By the river and on the mountains

Posted by Ziren (Singapore, Singapore) on 1 September 2011 in Landscape & Rural and Portfolio.

Longhushan National Park in Nanchang, China, has been known for its crystal clear streams with a tint of Jade green. Unfortunately when I arrived the river had accumulated large amounts of sediments washed into it by days of storm, making the river discharge all yellowish and muddish and almost like floodwater. This temple seems to have it all - sitting atop a hill, flanked by many others, while enjoying the sounds of the stream.

I am Ziren Wang, a student from Raffles Institution, Singapore. I seek to contribute to the very community that introduced me to photography - my school. I frequently and delightfully use my photography skills to serve my school and my community, as a member of the photographic society.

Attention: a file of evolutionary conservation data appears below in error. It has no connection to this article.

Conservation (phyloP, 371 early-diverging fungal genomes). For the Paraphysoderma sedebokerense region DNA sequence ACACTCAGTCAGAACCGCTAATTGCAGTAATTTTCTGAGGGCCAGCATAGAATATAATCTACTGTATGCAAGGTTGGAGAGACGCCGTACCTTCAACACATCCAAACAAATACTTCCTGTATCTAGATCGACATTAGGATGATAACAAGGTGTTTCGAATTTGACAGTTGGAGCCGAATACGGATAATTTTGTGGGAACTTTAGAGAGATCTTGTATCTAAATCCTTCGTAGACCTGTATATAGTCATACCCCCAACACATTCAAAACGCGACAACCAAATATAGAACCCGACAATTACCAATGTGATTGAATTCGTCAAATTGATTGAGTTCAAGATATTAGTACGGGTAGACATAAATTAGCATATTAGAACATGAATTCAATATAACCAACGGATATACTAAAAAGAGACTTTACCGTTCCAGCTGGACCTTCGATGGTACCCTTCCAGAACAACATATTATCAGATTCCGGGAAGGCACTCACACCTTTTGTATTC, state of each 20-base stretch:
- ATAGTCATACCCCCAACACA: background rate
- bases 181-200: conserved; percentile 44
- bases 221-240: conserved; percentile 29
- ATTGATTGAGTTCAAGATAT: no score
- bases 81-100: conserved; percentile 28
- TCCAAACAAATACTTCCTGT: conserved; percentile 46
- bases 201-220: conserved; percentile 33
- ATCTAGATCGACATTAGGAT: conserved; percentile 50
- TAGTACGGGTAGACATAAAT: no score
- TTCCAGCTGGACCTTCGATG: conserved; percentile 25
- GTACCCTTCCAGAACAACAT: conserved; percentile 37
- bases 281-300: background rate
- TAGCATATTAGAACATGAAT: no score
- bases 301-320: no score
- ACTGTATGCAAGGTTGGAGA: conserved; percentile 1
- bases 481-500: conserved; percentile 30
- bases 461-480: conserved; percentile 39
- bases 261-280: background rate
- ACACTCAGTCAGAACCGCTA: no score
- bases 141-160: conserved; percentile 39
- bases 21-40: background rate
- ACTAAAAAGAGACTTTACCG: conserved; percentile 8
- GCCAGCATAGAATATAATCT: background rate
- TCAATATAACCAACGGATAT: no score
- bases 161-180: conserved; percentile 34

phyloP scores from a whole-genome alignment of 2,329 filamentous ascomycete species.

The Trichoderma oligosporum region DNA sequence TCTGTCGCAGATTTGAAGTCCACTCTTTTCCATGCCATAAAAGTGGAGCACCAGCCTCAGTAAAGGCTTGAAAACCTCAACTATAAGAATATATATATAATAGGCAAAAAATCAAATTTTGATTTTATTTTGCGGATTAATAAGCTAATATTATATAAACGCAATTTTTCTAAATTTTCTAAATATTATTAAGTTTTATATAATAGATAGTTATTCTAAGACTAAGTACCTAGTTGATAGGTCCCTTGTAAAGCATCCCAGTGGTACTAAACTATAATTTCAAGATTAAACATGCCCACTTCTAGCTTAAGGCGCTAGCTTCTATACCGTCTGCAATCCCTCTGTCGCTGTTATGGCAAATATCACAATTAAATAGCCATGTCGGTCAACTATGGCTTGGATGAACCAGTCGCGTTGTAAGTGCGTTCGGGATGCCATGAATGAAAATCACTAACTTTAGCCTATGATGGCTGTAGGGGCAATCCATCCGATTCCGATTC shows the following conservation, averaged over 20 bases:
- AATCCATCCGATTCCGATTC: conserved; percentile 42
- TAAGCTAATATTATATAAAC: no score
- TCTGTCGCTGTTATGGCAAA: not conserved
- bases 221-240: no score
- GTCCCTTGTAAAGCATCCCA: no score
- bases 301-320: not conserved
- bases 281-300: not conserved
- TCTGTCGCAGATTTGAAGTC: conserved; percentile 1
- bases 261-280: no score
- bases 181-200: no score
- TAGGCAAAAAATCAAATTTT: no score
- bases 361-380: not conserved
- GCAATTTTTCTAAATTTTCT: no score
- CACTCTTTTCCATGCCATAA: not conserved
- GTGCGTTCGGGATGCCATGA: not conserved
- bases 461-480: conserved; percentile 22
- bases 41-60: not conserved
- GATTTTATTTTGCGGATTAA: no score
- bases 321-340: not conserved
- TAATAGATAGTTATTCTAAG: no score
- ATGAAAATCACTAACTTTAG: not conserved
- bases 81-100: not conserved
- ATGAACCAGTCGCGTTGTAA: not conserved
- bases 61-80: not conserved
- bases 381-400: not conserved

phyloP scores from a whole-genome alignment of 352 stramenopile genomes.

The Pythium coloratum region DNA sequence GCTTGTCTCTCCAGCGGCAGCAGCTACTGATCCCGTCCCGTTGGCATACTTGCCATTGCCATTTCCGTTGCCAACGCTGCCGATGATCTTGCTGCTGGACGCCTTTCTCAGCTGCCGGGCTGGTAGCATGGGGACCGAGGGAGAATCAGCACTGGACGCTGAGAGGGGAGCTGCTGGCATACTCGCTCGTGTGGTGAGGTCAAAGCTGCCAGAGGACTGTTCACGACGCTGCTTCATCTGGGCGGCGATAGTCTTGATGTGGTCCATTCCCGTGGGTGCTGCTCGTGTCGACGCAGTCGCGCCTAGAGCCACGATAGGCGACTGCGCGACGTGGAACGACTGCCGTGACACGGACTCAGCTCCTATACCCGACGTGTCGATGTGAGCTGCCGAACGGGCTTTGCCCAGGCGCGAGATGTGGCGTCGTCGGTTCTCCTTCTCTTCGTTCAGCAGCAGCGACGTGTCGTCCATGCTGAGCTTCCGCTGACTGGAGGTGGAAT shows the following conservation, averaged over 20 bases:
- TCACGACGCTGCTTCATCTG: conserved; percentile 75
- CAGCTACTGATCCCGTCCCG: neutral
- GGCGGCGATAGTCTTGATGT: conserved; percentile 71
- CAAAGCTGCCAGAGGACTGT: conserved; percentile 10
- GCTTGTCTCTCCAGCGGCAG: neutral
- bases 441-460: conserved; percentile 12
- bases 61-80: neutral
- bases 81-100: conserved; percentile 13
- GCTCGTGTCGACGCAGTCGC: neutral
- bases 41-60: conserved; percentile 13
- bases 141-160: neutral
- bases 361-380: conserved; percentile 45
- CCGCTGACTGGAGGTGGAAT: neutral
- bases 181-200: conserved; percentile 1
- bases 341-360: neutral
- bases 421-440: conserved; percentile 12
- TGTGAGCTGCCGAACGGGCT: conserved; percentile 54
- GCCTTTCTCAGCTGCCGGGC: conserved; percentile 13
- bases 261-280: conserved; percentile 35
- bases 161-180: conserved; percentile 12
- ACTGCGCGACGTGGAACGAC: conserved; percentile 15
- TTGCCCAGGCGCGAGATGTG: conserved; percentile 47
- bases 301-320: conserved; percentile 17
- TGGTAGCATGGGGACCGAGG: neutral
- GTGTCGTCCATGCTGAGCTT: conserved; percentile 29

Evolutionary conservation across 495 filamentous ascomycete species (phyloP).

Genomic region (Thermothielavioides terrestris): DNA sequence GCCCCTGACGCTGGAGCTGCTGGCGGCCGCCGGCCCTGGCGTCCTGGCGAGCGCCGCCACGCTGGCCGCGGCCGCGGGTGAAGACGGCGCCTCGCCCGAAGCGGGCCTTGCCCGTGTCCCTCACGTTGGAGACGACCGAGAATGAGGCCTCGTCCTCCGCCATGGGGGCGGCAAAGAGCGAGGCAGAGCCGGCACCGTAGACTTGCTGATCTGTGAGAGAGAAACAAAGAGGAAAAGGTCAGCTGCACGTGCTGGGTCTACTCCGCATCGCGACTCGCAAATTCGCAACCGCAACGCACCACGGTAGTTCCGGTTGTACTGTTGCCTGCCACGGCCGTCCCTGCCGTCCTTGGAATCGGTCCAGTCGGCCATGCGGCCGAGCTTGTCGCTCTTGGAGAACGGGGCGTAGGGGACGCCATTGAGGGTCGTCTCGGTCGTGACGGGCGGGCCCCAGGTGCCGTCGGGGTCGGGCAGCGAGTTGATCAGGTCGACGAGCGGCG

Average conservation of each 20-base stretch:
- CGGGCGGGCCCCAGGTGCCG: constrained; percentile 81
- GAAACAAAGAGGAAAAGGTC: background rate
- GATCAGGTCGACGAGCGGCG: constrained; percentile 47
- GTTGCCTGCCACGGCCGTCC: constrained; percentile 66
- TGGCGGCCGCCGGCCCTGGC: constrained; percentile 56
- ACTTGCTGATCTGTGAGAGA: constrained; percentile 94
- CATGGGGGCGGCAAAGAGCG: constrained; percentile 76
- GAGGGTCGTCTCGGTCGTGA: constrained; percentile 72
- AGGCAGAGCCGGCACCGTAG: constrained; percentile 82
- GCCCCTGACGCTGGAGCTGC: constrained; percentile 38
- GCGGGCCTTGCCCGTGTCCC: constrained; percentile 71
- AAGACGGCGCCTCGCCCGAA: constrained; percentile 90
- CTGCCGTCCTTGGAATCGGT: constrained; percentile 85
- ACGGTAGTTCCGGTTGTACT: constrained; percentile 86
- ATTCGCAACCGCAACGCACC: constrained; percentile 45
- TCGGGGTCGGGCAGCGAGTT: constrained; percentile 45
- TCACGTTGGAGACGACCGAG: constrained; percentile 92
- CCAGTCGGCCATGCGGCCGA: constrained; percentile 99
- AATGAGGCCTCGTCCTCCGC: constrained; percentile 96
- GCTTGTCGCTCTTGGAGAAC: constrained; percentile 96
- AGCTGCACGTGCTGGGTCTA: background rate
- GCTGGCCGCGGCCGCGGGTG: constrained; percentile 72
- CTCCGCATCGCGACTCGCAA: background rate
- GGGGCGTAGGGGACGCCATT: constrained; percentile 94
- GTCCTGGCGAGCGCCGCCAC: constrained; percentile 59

Please visit my About page for my journey as a photographer.

Copyright © Ziren Wang 2009-2013

A Ming vase can be well-designed and well-made and is beautiful for that reason alone. I don't think this can be true for photography. Unless there is something a little incomplete and a little strange, it will simply look like a copy of something pretty. We won't take an interest in it. (John Loengard, "Pictures Under Discussion")

To take a photograph is to participate in another person's mortality, vulnerability, mutability. Precisely by slicing out this moment and freezing it, all photographs testify to time's relentless melt. (Susan Sontag, "On Photography")

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